The Buzz on Stagnant Water: Post-Storm Mosquito Control


It’s hard to find a downside to drought-quenching rainfalls like we had last month. But all of that glorious rainwater can easily collect and turn into a prime breeding ground for mosquitoes.

When it comes to laying eggs, nature’s peskiest bugs favor the shallow standing water that tends to pool outside your home after a storm. Not only a nuisance when you’re lounging outside on a warm night, mosquitoes can also pose a health threat. Research shows that stagnant water in cities is far more likely to drive up populations of mosquitoes carrying the West Nile virus, compared to natural wetlands, where birds, frogs, bugs and fish gobble up the biting bugs and help keep their population down.

Mosquitoes need just one week of stagnant water to complete their life cycle. So don’t procrastinate. But do steer clear of insecticides. This short-term fix contains harmful water-polluting chemicals that can run into storm drains and out to our local rivers, creeks and ocean. Your best bet for banishing mosquitoes is to rid your home of possible breeding sites. Here’s how:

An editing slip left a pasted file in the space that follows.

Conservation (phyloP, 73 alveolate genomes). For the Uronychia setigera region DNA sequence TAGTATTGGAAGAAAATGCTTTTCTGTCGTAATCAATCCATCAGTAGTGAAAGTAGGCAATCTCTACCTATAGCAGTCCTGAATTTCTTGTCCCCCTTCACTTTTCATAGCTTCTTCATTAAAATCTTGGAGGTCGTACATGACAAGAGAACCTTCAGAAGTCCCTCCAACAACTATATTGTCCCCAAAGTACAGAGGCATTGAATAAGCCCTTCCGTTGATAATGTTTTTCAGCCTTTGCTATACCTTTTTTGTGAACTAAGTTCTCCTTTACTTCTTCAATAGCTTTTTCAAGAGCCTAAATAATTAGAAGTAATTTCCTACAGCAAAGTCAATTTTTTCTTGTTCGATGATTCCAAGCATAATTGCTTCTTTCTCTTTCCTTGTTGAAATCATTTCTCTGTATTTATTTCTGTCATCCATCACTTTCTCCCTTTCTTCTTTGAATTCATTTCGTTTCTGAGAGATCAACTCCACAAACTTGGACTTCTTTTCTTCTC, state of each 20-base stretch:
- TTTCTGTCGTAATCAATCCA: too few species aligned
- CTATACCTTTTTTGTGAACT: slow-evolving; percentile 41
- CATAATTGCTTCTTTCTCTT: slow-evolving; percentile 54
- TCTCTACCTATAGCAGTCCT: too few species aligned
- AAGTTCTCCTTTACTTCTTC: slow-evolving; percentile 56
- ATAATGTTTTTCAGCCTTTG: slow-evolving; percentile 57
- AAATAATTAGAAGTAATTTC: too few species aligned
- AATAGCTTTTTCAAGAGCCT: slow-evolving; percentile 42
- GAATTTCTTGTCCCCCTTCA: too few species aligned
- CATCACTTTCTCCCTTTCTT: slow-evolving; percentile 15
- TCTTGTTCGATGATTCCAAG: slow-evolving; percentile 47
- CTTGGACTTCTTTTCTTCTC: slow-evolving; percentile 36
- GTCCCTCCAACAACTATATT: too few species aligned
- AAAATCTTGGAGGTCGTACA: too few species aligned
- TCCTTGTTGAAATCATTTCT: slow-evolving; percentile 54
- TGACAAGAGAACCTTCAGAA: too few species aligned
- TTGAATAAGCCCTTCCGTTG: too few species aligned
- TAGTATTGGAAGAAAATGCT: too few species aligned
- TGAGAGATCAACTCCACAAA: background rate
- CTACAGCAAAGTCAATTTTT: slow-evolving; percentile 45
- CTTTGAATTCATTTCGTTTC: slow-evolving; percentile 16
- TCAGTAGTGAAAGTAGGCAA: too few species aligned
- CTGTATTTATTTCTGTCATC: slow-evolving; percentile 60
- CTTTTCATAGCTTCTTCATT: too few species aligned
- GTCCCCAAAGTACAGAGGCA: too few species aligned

• Clear your yard of old tires and any other unneeded items that are likely to catch water during showers and storms.
  • After the rain, empty out all flower pots, window boxes, pet bowls, buckets, kiddie pools and other potential containers where water collected.
  • If you use a tarp to shield piles of wood, gas grills or other equipment, shake it out post-storm to ensure there’s no water stuck in its pockets or folds.
  • Because clogged rain gutters are a top breeding spot for mosquitoes, make sure to clean leaves and other debris from your gutters at least once per season.
  • Keep rain barrels tightly covered to guarantee that your rainwater harvesting is completely mosquito-proof in its protection against ocean-harming runoff pollution.

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